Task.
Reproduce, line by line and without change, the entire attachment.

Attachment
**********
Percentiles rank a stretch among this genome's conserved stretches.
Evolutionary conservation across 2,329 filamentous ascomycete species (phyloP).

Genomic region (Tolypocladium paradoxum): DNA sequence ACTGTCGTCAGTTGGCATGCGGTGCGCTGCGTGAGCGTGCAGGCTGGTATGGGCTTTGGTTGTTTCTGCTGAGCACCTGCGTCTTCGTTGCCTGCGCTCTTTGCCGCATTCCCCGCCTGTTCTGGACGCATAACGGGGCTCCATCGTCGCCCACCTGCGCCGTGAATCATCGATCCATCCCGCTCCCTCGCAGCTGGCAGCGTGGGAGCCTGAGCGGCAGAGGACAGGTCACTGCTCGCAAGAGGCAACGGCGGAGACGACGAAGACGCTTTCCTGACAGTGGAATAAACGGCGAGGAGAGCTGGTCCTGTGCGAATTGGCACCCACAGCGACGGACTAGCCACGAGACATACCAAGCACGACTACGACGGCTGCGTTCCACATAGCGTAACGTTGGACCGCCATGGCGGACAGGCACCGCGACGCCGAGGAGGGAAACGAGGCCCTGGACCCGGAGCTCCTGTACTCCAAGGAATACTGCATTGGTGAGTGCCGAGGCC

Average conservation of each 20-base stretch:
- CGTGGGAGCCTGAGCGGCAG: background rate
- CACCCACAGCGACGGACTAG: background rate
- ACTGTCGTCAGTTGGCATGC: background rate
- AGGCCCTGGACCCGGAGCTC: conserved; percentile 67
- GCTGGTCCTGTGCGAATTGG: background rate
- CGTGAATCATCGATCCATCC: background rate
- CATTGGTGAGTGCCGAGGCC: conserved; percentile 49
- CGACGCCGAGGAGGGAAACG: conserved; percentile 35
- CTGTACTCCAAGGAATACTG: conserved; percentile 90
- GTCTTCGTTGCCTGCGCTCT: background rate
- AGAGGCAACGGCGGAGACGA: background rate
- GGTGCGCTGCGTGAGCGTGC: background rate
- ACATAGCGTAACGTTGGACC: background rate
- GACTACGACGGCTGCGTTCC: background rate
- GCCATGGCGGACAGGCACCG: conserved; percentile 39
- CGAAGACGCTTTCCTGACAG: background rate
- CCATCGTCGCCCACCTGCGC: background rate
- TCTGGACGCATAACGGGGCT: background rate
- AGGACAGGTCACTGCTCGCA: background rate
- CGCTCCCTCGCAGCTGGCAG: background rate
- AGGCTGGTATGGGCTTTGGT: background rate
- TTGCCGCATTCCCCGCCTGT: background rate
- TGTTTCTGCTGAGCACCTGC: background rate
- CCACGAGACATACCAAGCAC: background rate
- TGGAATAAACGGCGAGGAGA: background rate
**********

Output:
Percentiles rank a stretch among this genome's conserved stretches.
Evolutionary conservation across 2,329 filamentous ascomycete species (phyloP).

Genomic region (Tolypocladium paradoxum): DNA sequence ACTGTCGTCAGTTGGCATGCGGTGCGCTGCGTGAGCGTGCAGGCTGGTATGGGCTTTGGTTGTTTCTGCTGAGCACCTGCGTCTTCGTTGCCTGCGCTCTTTGCCGCATTCCCCGCCTGTTCTGGACGCATAACGGGGCTCCATCGTCGCCCACCTGCGCCGTGAATCATCGATCCATCCCGCTCCCTCGCAGCTGGCAGCGTGGGAGCCTGAGCGGCAGAGGACAGGTCACTGCTCGCAAGAGGCAACGGCGGAGACGACGAAGACGCTTTCCTGACAGTGGAATAAACGGCGAGGAGAGCTGGTCCTGTGCGAATTGGCACCCACAGCGACGGACTAGCCACGAGACATACCAAGCACGACTACGACGGCTGCGTTCCACATAGCGTAACGTTGGACCGCCATGGCGGACAGGCACCGCGACGCCGAGGAGGGAAACGAGGCCCTGGACCCGGAGCTCCTGTACTCCAAGGAATACTGCATTGGTGAGTGCCGAGGCC

Average conservation of each 20-base stretch:
- CGTGGGAGCCTGAGCGGCAG: background rate
- CACCCACAGCGACGGACTAG: background rate
- ACTGTCGTCAGTTGGCATGC: background rate
- AGGCCCTGGACCCGGAGCTC: conserved; percentile 67
- GCTGGTCCTGTGCGAATTGG: background rate
- CGTGAATCATCGATCCATCC: background rate
- CATTGGTGAGTGCCGAGGCC: conserved; percentile 49
- CGACGCCGAGGAGGGAAACG: conserved; percentile 35
- CTGTACTCCAAGGAATACTG: conserved; percentile 90
- GTCTTCGTTGCCTGCGCTCT: background rate
- AGAGGCAACGGCGGAGACGA: background rate
- GGTGCGCTGCGTGAGCGTGC: background rate
- ACATAGCGTAACGTTGGACC: background rate
- GACTACGACGGCTGCGTTCC: background rate
- GCCATGGCGGACAGGCACCG: conserved; percentile 39
- CGAAGACGCTTTCCTGACAG: background rate
- CCATCGTCGCCCACCTGCGC: background rate
- TCTGGACGCATAACGGGGCT: background rate
- AGGACAGGTCACTGCTCGCA: background rate
- CGCTCCCTCGCAGCTGGCAG: background rate
- AGGCTGGTATGGGCTTTGGT: background rate
- TTGCCGCATTCCCCGCCTGT: background rate
- TGTTTCTGCTGAGCACCTGC: background rate
- CCACGAGACATACCAAGCAC: background rate
- TGGAATAAACGGCGAGGAGA: background rate